Finn Balor Reveals Who NXT’s Locker Room Leader Is, Randy Orton Coming To NXT, More


During a recent interview with the Bleacher Report, Finn Balor commented on the possibility of Randy Orton coming to WWE NXT, who the locker-room leader in NXT is, and more. You can check out some highlights from the interview below:

On coming back to NXT and getting the championship: “I don’t know if anyone else can do it the way I’ve done it throughout my career. It’s kind of like ping-pong between different styles, different platforms, different styles, and making the most of every situation. I don’t think it’s ever been done before for someone to be NXT champion, go to Raw, be Universal champion, be Intercontinental champion, return to NXT, [and] be NXT champion. Maybe I can push the boundaries a little further and go to Mexico and become champion down there, go to Japan and become champion down there. NXT UK, I wouldn’t mind a shot at that title. I’m open to all challenges.”

On a match with WALTER: “WALTER, for me, is an absolute enigma in this business. I’d put him in the same group as [Brock] Lesnar. That was the match that I wanted, and obviously, the world kind of went against us in a sense … I definitely feel like that match hasn’t gone away. With the travel restrictions between Europe and U.S. right now, we’re not able to travel. I think in the future, we’ll definitely get back to that match. But right now, whether it’s WALTER or someone else, I’m ready to defend the title.”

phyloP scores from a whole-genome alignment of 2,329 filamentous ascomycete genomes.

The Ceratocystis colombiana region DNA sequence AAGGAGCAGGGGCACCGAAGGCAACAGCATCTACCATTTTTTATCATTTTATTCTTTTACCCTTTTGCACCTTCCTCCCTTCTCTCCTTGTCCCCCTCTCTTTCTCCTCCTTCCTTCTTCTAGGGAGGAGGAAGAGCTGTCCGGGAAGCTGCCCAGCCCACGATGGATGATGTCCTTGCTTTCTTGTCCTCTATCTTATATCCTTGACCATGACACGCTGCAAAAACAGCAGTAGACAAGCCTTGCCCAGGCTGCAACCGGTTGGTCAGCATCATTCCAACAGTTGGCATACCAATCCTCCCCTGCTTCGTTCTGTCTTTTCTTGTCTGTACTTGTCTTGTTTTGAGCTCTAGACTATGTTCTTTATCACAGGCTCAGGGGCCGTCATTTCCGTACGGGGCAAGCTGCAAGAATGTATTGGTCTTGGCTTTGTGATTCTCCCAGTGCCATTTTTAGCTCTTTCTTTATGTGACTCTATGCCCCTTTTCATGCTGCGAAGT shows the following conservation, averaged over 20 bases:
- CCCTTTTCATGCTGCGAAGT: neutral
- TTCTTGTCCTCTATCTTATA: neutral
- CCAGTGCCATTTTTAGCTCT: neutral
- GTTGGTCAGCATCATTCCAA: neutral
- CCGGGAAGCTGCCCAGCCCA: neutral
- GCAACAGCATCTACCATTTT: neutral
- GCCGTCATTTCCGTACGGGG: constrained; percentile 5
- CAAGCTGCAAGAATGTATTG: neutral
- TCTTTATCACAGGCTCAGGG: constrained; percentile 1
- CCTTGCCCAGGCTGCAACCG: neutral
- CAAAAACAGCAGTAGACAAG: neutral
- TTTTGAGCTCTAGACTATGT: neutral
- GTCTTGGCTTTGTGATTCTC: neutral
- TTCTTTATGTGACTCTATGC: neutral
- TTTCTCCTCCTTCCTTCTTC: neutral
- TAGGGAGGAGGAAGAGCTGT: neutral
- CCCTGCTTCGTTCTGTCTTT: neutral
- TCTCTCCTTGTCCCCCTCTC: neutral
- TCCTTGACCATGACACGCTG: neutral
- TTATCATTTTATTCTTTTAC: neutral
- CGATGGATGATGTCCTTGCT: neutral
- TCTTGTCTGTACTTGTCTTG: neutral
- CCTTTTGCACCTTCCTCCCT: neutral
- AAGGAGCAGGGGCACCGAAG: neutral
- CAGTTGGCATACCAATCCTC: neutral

On the locker room leader of NXT: “There’s a lot of guys, but I feel like the real leader is Matt Bloom. Someone who’s had an incredible career and someone who has done it and adapted to this role of head coach at the Performance Center and then kind of transformed into the leader that has the respect of all the talent. His knowledge is extremely valuable. He’s wrestled all over the world, similar to myself, in Japan and in Mexico and having an incredible WWE run. I feel like [between] his people skills and his personality, he is the real, true leader of the locker room in NXT.”